What I’ve Learned in/and About Ireland

  1. The Irish people are very patriotic and constantly work to maintain, improve, restore and spread the Irish way of life:
    1. any person seeking public office must speak fluent Gaelic in order for them to be able to speak with and listen to their potential constituents.
    2. all public signs in Ireland are written in both English and Gaelic (in Wales, they are written in English and Welsh)
    3. Ireland continues to work on having their historic writings, emblems, monuments, and other symbolisms returned to Ireland from Britain
    4. Ireland also continues to strive towards one united Ireland to be out from under British rule
    5. The tour guide in Killarney explained why so many places in Ireland begin with “Bally, Kil, Skellig and Cloch”.
      • Ciarrai = Ker = County Kerry meaning the place of the people of Ciar.
      • Bally=Baile which means homestead of….
      • Kil=Cille so Killarney is the Place of Arney,
      • Cloch=rock of ….
  2. Irish Phrases we use today
    •  “Beyond the Pale” came from the 1169 British Invasion of Ireland.  Local people who lived in land beyond the scope of the British reach were said to live Beyond the Pale.
    • He who runs away lives to fight another day.  This saying obviously came into being when the Gauls, Vikings, Pict’s, Anglo-Saxons, Romans and other invaders showed up on Irish soil.
    • A new broom sweeps clean, but an old one knows the corners.     Ah, a phrase where we only use the first half.  It means a broom that is broken in is more flexible.
    • Far away hills are green.  We say this as “the grass is always greener
    • Little pigs have big ears.  I remember my grandmother using this phrase when I was a child
    • If you lie down with dogs you’ll rise with fleas
  3. Follow this link for fun information from Dublin, remembering that Irish people have a great sense of humor.    http://extra-extra.blogspot.ie/2007/06/nicknames-in-dublin.html
  4. And, it seems that all soups (except chowder) served in Ireland are puree’d, even the vegetable as you can see in the photo.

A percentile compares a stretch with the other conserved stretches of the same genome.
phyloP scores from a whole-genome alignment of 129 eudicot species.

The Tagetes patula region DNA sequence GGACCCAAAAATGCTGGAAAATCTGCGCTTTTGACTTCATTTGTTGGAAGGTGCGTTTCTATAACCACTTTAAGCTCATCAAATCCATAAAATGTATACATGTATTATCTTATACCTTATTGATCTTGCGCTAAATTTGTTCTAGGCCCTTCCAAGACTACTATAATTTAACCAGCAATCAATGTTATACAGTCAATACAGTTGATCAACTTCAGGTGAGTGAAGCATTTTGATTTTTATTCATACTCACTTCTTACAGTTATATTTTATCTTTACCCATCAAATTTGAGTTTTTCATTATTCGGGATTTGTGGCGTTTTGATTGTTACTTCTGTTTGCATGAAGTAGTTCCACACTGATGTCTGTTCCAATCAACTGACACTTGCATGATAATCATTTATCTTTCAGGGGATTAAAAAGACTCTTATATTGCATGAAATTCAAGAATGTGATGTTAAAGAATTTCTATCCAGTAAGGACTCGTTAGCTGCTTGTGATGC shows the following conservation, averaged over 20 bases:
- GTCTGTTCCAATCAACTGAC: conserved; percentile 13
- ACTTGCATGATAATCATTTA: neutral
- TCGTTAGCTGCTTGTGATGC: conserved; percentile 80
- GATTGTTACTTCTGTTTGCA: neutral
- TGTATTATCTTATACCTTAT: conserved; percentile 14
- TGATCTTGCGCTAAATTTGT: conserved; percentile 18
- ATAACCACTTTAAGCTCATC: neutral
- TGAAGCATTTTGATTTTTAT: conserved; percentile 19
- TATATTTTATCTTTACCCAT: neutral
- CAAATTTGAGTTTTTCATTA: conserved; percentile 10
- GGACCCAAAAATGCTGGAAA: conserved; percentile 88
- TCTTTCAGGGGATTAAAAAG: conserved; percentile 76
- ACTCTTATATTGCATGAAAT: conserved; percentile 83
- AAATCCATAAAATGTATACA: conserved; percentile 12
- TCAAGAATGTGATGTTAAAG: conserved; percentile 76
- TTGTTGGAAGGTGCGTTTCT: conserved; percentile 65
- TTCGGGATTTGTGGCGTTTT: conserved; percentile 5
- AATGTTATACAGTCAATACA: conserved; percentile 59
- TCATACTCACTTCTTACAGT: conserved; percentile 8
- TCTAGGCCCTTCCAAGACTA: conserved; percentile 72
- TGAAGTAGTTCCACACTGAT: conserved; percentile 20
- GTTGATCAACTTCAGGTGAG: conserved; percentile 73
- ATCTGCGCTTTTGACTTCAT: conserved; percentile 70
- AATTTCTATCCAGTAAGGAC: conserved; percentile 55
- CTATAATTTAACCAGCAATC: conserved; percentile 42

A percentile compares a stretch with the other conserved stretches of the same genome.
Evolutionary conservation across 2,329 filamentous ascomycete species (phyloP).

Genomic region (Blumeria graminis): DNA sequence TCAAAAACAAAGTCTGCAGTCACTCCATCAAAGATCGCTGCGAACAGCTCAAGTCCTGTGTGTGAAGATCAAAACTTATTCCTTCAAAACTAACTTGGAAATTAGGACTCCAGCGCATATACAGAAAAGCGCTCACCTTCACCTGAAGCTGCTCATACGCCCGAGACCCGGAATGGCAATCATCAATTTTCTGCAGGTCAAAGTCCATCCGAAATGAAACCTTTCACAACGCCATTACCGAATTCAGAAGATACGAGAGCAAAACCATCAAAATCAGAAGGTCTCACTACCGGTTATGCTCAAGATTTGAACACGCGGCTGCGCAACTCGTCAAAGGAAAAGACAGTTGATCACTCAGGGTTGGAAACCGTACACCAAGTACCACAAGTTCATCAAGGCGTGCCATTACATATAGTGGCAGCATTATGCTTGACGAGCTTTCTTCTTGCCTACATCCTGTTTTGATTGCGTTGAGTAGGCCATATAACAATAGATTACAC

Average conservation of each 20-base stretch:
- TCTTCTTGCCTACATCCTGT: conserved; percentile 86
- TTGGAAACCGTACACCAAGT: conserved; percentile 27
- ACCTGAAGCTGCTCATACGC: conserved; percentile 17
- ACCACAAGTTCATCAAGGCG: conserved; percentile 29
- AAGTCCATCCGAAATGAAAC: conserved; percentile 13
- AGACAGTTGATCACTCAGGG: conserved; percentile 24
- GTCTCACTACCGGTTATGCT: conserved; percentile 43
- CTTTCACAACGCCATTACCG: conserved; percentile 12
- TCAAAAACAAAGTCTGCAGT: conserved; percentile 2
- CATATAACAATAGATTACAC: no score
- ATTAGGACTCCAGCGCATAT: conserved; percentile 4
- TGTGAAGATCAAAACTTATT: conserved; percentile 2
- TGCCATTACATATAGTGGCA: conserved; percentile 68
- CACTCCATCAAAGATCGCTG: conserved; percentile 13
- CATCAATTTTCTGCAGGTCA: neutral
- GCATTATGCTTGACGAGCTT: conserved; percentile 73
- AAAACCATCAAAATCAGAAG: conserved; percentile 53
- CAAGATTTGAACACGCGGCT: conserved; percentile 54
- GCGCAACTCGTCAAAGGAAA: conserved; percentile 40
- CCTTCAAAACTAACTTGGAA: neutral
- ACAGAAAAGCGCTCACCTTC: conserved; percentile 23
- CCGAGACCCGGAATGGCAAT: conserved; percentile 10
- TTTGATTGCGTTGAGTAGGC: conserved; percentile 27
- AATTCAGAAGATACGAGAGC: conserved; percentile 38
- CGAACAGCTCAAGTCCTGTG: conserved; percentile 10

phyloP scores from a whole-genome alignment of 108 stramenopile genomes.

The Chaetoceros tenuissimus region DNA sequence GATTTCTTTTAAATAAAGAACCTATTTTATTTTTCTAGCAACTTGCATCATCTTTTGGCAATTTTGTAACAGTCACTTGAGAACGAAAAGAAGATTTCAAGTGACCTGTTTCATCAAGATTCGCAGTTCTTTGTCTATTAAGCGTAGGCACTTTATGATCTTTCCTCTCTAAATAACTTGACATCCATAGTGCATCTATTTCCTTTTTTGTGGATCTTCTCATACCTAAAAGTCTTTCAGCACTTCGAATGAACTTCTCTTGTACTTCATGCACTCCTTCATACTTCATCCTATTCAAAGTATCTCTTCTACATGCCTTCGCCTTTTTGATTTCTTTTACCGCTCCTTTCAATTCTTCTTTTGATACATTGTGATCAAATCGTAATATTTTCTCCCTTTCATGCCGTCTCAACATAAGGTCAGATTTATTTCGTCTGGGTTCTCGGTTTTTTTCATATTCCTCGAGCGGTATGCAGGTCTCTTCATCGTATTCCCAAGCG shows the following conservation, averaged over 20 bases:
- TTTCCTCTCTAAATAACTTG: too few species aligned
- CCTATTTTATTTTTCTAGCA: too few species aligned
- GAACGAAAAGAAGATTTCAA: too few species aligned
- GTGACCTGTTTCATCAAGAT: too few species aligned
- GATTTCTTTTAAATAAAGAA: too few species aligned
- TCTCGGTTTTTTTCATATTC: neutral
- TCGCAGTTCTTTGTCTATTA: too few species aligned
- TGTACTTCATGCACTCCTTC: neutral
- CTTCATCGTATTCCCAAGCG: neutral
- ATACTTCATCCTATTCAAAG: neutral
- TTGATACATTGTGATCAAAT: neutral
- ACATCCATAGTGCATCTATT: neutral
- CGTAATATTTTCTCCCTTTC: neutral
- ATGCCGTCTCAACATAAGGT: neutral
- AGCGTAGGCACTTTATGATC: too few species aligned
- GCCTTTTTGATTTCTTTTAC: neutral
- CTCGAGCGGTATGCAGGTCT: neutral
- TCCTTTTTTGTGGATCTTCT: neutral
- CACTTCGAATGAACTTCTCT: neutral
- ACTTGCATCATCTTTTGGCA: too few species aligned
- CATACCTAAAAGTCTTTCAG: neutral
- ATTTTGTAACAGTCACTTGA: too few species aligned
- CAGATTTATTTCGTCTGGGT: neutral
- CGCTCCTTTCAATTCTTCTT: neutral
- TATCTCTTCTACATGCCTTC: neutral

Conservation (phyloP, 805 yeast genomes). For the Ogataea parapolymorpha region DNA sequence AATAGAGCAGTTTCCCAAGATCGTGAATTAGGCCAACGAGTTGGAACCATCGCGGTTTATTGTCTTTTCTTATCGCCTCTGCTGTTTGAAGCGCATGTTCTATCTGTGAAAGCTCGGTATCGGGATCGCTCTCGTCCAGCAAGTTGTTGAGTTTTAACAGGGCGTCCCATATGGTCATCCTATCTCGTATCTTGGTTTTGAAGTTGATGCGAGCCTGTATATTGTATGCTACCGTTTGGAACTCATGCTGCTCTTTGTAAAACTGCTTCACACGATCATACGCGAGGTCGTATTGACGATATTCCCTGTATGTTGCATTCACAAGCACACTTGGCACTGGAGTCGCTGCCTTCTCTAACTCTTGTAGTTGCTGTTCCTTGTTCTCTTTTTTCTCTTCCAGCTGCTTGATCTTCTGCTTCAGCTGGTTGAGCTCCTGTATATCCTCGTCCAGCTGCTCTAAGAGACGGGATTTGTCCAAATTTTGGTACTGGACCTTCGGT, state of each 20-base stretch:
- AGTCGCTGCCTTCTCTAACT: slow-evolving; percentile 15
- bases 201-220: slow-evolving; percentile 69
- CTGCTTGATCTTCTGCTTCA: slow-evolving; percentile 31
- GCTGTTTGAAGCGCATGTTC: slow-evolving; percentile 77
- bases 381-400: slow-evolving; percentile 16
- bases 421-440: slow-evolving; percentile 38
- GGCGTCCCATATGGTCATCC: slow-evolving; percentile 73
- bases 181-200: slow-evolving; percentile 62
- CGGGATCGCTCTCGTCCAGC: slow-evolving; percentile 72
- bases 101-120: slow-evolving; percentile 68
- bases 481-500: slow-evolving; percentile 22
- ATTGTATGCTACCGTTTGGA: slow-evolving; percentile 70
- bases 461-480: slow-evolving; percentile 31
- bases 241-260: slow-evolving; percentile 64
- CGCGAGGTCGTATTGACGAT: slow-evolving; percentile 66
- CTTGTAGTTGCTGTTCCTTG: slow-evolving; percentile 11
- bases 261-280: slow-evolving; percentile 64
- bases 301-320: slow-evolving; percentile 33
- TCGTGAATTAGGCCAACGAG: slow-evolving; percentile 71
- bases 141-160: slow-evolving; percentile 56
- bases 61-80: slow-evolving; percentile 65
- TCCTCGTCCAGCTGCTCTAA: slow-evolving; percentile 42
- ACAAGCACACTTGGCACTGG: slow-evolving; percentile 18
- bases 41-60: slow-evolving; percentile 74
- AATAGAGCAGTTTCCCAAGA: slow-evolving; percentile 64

Vegetable Soup in Portmagee, IE5.The Royal Society for the Prevention of Cruelty to Animals (RSPCA) was founded in 1824 by Richard Martin, an Irish politician and one of the first animal rights activists.

6. In the late 18th century, Cork was the largest exporter of butter in the world, mostly to Britain and the British Empire.Butter Museum, Cork






It was interesting to me to find that when I visited the Butter Museum in Cork, to learn that when the Irish dairy community wanted to expand their exports (which had been primarily to Britain) the British said it was not a good idea.  Ireland now exports KerryGold dairy products to 81 countries worldwide.

7. There are NO postal or zip codes in Ireland, except in the city of Dublin.

8. Ireland was the last country in Europe to permit divorce. It was narrowly approved by a 1995 referendum when only 50.28% voted in favour (this was three percentage points more than at the previous referendum in 1986) and the first-ever divorce granted in Ireland was in 1997. Irish law allows couples to divorce only if they have been living apart for four years.

9. St. Patrick’s clearing of snakes in Ireland is a myth.   Ireland has never had snakes because it is an island and a really long swim for a cold-blooded snake. (No leprechans either)

10. There are more mobile phones in Ireland than people.

Next stop SPAIN!

A Day in Killarney, Ireland